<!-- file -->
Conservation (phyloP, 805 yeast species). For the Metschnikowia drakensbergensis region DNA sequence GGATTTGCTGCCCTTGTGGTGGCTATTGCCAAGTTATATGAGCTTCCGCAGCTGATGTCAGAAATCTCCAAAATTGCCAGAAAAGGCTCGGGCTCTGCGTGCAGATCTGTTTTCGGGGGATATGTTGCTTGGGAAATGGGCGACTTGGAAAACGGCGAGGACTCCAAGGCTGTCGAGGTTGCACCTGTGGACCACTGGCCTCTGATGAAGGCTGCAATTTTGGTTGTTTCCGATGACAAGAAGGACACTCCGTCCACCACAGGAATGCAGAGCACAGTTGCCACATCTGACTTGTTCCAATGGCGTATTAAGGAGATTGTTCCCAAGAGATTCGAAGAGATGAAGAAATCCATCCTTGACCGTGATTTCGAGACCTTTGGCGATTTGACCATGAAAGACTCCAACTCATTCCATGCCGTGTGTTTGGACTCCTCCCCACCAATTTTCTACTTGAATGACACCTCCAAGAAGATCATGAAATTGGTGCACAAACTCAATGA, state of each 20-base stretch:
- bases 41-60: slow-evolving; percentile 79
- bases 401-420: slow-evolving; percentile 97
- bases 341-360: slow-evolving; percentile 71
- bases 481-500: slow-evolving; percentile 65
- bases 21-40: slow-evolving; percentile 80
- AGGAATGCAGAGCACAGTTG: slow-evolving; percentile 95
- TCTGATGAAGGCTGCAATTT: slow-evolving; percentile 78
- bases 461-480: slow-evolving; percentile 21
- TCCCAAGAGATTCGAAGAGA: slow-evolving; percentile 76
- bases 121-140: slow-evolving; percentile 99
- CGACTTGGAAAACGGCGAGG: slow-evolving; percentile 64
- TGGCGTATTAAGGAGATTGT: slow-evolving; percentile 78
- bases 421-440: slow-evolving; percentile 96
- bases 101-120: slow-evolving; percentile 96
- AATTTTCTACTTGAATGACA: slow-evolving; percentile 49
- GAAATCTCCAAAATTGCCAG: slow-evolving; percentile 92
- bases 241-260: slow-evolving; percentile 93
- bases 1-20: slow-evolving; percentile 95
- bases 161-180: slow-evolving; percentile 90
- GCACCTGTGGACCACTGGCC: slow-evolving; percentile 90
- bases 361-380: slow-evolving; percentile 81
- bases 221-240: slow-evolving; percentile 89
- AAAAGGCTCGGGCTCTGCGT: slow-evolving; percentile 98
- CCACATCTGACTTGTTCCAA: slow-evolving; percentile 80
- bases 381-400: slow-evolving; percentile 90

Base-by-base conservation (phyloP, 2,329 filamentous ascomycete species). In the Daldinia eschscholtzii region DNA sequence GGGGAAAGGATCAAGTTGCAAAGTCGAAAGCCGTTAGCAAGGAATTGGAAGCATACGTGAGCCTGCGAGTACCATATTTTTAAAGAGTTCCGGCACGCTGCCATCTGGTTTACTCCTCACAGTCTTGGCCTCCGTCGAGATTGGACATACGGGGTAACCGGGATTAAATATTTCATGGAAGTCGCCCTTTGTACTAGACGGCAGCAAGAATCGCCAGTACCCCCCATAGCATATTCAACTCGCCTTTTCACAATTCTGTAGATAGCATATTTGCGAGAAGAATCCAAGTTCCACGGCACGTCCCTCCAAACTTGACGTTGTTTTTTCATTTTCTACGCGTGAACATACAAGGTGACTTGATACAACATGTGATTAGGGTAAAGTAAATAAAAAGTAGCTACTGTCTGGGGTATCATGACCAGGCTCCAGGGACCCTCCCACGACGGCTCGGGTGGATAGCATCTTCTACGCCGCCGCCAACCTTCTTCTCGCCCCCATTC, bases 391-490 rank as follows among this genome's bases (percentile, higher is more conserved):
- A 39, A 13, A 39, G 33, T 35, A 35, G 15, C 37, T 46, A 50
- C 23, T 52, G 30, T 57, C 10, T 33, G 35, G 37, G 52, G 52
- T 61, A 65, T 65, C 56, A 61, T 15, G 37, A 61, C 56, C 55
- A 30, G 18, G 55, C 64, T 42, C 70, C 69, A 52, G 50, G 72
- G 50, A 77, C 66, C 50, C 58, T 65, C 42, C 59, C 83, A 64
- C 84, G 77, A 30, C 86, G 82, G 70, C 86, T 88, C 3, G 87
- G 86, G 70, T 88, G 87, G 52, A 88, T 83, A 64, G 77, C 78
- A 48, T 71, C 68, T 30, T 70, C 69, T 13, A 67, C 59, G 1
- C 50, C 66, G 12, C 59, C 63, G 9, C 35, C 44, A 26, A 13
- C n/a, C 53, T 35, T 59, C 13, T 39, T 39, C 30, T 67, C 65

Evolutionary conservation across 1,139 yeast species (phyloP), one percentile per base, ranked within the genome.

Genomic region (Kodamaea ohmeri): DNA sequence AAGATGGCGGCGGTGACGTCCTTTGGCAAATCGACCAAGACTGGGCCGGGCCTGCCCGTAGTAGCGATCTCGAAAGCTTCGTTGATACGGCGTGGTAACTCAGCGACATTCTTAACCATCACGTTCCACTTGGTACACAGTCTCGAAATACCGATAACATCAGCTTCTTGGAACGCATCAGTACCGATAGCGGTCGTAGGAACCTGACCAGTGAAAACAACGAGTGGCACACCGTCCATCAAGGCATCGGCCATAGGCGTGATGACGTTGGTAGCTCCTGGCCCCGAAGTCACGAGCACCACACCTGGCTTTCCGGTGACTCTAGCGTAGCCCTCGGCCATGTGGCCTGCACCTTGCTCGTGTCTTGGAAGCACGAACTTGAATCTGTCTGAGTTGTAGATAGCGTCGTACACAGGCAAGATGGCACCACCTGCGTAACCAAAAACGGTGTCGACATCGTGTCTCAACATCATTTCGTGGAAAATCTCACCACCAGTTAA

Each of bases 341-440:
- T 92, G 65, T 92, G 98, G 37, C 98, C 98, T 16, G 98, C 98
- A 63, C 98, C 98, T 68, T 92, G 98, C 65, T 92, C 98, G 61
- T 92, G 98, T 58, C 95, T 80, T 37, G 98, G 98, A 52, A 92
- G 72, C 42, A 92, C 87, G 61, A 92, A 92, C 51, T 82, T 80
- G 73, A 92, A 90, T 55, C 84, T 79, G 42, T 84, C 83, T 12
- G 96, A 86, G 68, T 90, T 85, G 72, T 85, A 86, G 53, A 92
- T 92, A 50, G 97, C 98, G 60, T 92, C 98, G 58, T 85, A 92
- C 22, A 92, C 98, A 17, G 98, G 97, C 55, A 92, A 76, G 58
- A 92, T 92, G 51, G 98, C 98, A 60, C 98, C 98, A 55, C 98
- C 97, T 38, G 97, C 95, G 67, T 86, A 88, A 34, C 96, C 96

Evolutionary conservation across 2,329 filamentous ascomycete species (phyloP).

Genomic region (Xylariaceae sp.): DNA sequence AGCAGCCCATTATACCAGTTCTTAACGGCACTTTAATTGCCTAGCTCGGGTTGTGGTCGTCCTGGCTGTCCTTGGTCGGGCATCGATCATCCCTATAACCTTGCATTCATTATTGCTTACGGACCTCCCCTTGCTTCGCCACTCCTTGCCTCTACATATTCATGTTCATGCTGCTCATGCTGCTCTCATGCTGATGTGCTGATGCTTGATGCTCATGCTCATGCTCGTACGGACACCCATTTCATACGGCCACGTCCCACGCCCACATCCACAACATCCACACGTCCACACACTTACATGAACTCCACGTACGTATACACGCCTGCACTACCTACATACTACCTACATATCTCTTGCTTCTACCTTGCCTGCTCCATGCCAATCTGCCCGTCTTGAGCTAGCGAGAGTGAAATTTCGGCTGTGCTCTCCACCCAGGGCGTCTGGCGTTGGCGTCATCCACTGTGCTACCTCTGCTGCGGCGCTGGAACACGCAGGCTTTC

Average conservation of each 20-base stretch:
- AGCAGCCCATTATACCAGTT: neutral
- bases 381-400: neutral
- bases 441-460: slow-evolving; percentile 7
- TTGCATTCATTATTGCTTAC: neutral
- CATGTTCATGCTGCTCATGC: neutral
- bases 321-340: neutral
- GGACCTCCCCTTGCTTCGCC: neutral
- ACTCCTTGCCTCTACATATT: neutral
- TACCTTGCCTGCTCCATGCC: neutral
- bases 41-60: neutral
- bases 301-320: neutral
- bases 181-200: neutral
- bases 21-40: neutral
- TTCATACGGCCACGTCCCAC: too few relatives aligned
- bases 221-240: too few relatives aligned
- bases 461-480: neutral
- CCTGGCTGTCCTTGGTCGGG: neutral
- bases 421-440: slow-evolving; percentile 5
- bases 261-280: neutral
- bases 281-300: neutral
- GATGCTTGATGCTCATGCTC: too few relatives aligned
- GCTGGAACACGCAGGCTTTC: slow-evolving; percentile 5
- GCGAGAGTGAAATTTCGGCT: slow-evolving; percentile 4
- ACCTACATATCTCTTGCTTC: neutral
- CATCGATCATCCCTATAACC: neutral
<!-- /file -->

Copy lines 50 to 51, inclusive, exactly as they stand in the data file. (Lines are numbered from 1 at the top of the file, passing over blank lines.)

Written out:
- C 97, T 38, G 97, C 95, G 67, T 86, A 88, A 34, C 96, C 96

Evolutionary conservation across 2,329 filamentous ascomycete species (phyloP).